The Great Debate

Tyler Durden's Photo
by Tyler Durden
Thursday, Jun 27, 2024 - 03:45 PM

By Philip Marey, Senior US Strategist at Rabobank

The US dollar continued to strengthen and EUR/USD briefly dropped below 1.0670 yesterday as the Fed and the ECB have been trading places in the cutting cycle. Bloomberg reported that the ECB will start the next strategy review after summer; expected to be completed by 2025H2. Our ECB watcher Bas van Geffen provided the following comments. Recall that the previous one was in 2021, when the ECB decided, amongst other things, to change the exact definition of its price stability target to 2% symmetrically, and set some climate goals. The agenda for the next strategy review is unclear yet, but I would not expect big updates this time. First of all, the price stability target has recently been reviewed, and so has the toolkit. Secondly, the time between reviews is much shorter than it was with the 2021 update. In fact, more regular reviews were also part of the previous conclusion. One element of policymaking that has been under discussion is the economic projections. Perhaps the ECB will update the way it communicates these. Options are the presentation of scenarios via e.g. fan charts (like the Riksbank produces) or a Fed-style dot plot. But especially the latter is not uncontested.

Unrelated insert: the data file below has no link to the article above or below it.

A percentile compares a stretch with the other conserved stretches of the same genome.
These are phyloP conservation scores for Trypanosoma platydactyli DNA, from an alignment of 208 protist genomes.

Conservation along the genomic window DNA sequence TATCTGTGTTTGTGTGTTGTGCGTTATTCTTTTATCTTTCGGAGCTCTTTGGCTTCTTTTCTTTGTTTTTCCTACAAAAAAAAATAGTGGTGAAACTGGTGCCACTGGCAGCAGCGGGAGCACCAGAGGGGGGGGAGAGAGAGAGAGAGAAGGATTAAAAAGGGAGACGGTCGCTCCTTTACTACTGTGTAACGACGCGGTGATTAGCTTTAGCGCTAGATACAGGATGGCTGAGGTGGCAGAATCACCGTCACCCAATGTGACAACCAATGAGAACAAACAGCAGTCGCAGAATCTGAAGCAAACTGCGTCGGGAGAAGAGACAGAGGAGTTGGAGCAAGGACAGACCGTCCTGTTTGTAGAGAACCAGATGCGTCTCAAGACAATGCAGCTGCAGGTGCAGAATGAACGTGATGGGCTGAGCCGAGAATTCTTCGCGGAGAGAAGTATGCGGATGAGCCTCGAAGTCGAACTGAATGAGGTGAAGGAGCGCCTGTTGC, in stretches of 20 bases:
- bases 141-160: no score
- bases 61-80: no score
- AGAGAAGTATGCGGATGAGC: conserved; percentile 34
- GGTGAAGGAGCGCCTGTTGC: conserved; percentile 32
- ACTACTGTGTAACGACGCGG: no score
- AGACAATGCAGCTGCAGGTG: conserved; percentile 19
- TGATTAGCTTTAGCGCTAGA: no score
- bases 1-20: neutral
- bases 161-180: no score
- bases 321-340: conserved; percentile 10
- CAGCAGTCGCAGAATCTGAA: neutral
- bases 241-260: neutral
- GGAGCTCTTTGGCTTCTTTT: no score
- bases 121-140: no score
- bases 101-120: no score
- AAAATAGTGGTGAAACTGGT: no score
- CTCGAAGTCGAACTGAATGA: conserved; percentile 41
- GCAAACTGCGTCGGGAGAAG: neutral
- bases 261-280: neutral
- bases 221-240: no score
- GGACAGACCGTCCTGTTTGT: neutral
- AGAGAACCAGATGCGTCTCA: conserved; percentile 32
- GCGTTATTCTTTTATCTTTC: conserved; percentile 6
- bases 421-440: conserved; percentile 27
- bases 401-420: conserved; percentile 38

US new home sales are very volatile, but the 11.3% drop in May reported yesterday was the largest since September 2022. High mortgage rates and high house prices are holding back purchases, despite the rising supply of available homes.

The results of the Fed's annual bank stress test showed that while large banks would endure greater losses than last year's test, they are well positioned to weather a severe recession and stay above minimum capital requirements. Vice Chair for Supervision Michael Barr said: "While the severity of this year's stress test is similar to last year's, the test resulted in higher losses because bank balance sheets are somewhat riskier and expenses are higher.” This year's hypothetical scenario is broadly comparable to last year's scenario. It includes a severe global recession with a 40 percent decline in commercial real estate prices, a substantial increase in office vacancies, and a 36 percent decline in house prices. The unemployment rate rises nearly 6.5 percentage points to a peak of 10 percent, and economic output declines commensurately. However, as we explained in The commercial real estate-small bank nexus, most commercial real estate loans have been made by smaller regional banks that are not included in the Fed’s stress test.

In the UK, the BBC hosted the final debate between Conservative Prime Minister Rishi Sunak and Labour leader Keith Starmer before the July 4 election. Essentially, both claimed that the other person and party were not credible. Sunak accused Starmer of not being straight with the country on migration, taxes and women’s rights. Starmer responded that Sunak was too rich to understand the concerns of ordinary people. The YouGov poll showed the debate had been a draw in the eyes of the British voters. One questioner from the audience said: “Are you two really the best we’ve got to be the next prime minister of our great country?”